Take one area at a time. If it doesn’t work, send it out for repair or toss it. If you haven’t used it in months and can’t think of when you’ll actually need it, out it goes. This goes for furniture, equipment, supplies, etc.

    Advertising

    Don’t forget about knick-knacks, plants (real or artificial), and decorations – if they’re covered with dust and make your office look shabby, they’re fair game.

    2. Gather and Redistribute

    Gather up every item that isn’t where it belongs and put it where it does.

    3. Establish Work “Zones”

    Decide what type of activity happens in each area of your office. You’ll probably have a main workspace (most likely your desk,) a reference area (filing cabinet, shelves, binders,) and a supply area (closet, shelves or drawers.)

    Place the appropriate equipment and supplies are located in the proper area as much as possible.

    4. Close Proximity

    Position the equipment and supplies that you use most within reach. Things that you rarely use can be stored or put away.

    5. Get a Good Labeler

    Choose a label maker that’s simple to use. Take the time to label shelves, bins, baskets drawers. Not only will it remind you where things go, but it will also help others who may have a need to find, use, or put away anything in your workspace.

    6. Revise Your Filing System

    As we move fully into the digital age, the need to store paper files has decreased.

    Advertising

    What can your store digitally? Are you duplicating files? You may be able to eliminate some of the files and folders you’ve used in the past. If you’re storing files on your computer, make sure you are doing regular back-ups.

    Here’re some storage ideas for creating a smooth filing system:

    • Create a meeting folder – Put all “items to be discussed” in there along with items that need to be handed off, reports that need to be given, etc. It’ll help you be prepared for meetings and save you stress in the even that a meeting is moved up.
    • Create a WOR folder – So much of our messy papers are things that are on hold until someone else responds or acts. Corral them in a WOR (Waiting on Response) folder. Check it every few days for outstanding actions you may need to follow-up on.
    • Storage boxes – Use inexpensive storage boxes to keep archived files and get them out of your current file space.
    • Magazine boxes – Use magazine boxes or binders to store magazines and catalogs you really want to store. Please make sure you really need them for reference or research, otherwise recycle them, or give away.
    • Reading folder – Designate a file for print articles and documents you want to read that aren’t urgent.
    • Archive files – When a project is complete, put all of the materials together and file them away. Keep your “working folders” for projects in progress.
    • File weekly – Don’t let your filing pile up. Put your papers in a “To File” folder and file everything once a week.

    Learn more tips on organizing your files here: How to Organize Your Files for Better Productivity

    7. Clear off Your Desk

    Remove everything, clean it thoroughly and put back only those items that are essential for daily use.

    If you have difficulty declutter stuff, this Declutter Formula will help you throw away stuff without regretting later.

    8. Organize your Desktop

    Now that you’ve streamlined your desktop, it’s a good idea to organize it.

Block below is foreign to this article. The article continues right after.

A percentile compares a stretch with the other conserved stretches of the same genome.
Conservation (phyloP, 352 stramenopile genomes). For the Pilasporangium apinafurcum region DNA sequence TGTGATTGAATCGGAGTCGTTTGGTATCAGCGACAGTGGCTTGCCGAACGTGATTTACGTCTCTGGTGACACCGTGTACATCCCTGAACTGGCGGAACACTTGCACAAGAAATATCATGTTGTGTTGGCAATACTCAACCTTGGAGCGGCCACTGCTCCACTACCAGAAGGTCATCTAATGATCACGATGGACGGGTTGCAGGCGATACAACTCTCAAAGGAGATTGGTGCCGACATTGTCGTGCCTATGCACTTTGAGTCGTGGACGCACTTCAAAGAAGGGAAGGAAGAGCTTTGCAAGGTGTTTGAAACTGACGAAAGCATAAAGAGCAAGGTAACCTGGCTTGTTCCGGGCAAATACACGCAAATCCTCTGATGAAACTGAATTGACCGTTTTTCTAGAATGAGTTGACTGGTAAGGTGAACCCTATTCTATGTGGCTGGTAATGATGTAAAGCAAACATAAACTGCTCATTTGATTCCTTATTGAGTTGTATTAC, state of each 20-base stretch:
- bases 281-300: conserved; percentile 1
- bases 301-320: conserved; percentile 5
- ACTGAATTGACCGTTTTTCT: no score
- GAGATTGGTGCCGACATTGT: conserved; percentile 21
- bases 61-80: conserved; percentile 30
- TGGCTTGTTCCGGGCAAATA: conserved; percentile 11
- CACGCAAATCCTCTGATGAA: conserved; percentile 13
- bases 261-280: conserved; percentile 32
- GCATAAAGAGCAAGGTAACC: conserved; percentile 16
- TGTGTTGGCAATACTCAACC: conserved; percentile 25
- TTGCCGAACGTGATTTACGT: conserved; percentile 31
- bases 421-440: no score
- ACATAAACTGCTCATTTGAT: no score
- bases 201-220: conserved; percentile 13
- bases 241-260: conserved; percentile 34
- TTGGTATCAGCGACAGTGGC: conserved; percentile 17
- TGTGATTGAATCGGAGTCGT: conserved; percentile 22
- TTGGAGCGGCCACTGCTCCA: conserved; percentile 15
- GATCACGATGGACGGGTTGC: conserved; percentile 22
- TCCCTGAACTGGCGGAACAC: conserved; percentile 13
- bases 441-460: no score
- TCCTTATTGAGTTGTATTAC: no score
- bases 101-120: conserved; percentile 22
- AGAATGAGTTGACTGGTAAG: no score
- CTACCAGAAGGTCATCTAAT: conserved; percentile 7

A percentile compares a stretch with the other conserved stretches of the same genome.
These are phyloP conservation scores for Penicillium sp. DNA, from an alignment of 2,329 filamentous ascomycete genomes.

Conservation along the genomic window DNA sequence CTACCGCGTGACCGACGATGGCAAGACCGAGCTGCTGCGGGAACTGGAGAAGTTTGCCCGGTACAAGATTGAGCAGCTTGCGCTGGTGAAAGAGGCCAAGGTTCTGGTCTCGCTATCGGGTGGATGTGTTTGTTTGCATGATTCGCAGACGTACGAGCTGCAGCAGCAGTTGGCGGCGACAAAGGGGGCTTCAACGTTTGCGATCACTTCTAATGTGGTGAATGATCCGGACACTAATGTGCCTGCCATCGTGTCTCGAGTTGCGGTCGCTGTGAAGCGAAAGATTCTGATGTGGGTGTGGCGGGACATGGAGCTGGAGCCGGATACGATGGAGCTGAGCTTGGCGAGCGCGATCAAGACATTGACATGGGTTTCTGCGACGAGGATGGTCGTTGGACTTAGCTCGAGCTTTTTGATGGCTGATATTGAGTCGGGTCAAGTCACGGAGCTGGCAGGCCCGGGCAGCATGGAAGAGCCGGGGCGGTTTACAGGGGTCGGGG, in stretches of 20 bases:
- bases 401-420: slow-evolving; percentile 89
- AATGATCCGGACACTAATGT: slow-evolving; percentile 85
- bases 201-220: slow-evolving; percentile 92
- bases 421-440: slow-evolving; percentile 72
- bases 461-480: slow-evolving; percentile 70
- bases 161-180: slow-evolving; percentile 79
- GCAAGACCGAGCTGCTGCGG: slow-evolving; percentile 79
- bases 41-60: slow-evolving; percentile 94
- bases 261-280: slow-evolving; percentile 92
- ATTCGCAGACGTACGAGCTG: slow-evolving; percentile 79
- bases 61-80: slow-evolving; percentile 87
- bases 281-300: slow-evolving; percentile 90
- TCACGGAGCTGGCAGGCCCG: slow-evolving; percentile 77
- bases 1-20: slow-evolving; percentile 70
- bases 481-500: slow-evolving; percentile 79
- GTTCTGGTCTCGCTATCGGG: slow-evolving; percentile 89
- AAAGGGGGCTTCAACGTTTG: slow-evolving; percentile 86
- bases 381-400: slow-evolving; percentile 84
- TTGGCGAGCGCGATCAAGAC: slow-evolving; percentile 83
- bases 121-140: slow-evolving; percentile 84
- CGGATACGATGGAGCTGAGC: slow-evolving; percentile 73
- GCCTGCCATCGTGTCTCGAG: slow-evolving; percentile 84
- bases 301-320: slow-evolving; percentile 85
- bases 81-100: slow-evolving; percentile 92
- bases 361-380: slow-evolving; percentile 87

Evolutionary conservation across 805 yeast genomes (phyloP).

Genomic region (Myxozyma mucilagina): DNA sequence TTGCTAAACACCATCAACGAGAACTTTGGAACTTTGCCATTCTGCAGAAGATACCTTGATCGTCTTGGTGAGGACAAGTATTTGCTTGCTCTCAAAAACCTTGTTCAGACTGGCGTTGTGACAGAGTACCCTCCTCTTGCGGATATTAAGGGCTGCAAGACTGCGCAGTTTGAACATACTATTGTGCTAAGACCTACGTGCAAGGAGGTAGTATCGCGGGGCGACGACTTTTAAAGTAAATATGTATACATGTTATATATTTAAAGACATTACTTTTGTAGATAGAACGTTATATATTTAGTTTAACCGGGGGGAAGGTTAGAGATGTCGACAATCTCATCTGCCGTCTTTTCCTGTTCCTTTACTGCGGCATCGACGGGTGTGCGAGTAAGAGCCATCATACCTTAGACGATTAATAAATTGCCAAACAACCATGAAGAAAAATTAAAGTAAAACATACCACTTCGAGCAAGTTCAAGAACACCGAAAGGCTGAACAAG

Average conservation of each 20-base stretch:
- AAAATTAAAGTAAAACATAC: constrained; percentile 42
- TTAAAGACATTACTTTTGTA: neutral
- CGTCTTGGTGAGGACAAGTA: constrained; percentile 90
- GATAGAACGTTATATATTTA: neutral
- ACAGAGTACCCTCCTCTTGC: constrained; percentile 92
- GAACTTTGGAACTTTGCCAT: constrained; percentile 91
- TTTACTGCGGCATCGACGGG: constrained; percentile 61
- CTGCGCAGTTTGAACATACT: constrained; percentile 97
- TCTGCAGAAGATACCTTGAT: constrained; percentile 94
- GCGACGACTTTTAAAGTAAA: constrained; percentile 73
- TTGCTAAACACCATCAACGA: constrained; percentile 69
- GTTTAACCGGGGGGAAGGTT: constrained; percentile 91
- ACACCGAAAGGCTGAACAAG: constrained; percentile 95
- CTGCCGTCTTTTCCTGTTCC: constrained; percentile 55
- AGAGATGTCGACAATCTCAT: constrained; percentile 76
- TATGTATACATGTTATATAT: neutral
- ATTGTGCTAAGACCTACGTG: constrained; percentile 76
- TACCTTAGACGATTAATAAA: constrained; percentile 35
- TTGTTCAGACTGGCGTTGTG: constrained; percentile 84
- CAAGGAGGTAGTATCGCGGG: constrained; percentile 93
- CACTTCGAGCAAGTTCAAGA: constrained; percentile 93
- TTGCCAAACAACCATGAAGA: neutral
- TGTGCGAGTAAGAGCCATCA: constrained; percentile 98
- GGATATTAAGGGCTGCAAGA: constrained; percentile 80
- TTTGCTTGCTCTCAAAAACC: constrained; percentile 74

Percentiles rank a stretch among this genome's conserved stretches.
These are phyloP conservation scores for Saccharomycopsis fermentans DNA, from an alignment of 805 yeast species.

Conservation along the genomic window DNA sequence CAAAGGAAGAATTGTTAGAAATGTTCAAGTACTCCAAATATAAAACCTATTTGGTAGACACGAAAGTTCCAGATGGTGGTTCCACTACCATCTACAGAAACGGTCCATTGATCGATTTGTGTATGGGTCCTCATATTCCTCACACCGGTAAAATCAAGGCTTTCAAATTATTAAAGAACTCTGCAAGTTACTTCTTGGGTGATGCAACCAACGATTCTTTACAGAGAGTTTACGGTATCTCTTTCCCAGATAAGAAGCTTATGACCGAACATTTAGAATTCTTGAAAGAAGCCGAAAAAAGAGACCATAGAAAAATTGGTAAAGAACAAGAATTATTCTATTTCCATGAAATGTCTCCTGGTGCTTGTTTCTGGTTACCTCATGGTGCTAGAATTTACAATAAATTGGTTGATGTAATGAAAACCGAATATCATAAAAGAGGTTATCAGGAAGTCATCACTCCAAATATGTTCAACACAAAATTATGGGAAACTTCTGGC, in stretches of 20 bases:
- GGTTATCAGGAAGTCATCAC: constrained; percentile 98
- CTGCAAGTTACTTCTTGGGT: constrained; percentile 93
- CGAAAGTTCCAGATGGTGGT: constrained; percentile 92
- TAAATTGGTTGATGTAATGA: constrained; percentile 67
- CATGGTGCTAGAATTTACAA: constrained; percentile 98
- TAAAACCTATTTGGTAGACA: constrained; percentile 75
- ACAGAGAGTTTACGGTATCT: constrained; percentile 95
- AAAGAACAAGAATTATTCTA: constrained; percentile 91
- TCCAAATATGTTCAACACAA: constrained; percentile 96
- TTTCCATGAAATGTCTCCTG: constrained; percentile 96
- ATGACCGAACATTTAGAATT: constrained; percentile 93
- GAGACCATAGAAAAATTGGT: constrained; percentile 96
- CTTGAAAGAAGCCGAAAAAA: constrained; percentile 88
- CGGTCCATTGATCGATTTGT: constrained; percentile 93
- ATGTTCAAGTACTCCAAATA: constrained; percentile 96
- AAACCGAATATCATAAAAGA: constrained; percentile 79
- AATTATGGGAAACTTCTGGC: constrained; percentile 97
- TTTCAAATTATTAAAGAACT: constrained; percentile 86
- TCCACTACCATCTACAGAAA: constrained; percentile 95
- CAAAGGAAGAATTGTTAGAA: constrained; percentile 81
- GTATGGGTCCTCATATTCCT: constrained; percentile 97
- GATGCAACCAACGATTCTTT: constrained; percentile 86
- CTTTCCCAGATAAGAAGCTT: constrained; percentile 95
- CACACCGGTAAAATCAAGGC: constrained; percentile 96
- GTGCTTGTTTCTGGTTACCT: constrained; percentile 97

Use desktop organizers or containers to organize the items on your desk. Use trays for papers, containers for smaller items.

    Advertising

    Don’t forget your computer desktop! Make sure the files or images are all in organized folders. I’d recommend you clear your computer desktop everyday before you leave work.

    9. Organize Your Drawers

    Put items used together in the same drawer space, stamps with envelopes, sticky pads with notepads, etc.

    Use drawer organizers for little items – paper clips, tacks, etc. Use a separate drawer for personal items.

    10. Separate Inboxes

    If you work regularly with other people, create a folder, tray, or inbox for each.

    11. Clear Your Piles

    Hopefully with your new organized office, you won’t create piles of paper anymore, but you still have to sort through the old ones.

    Go through the pile (a little at a time if necessary) and put it in the appropriate place or dump it.

    12. Sort Mails

    Don’t just stick mail in a pile to be sorted or rifle through and take out the pieces you need right now. Sort it as soon as you get it – To act, To read, To file, To delegate or hand off. .

    Advertising

    13. Assign Discard Dates

    You don’t need to keep every piece of paper indefinitely. Mark on files or documents when they can be tossed or shredded.

    Some legal or financial documents must be kept for specified length of time. Make sure you know what those requirements are.

    14. Filter Your Emails

    Some emails are important to read, others are just not that important.

    When you use the filter system to label different types of emails, you know their priority and which to reply first.

    Take a look at these tips to achieve inbox zero: The Ultimate Way to get to Inbox Zero

    15. Straighten Your Desk

    At the end of the day, do a quick straighten, so you have a clean start the next day.

    Bottom Line

    Use one tip or try them all. The amount of effort you put into creating and maintaining an efficient work area will pay off in a big way.

    Instead of spending time looking for things and shuffling piles, you’ll be able to spend your time…well…working and you’ll enjoy being clutter free!

    More Organizing Hacks

    Featured photo credit: Alesia Kazantceva via unsplash.com

    Read Next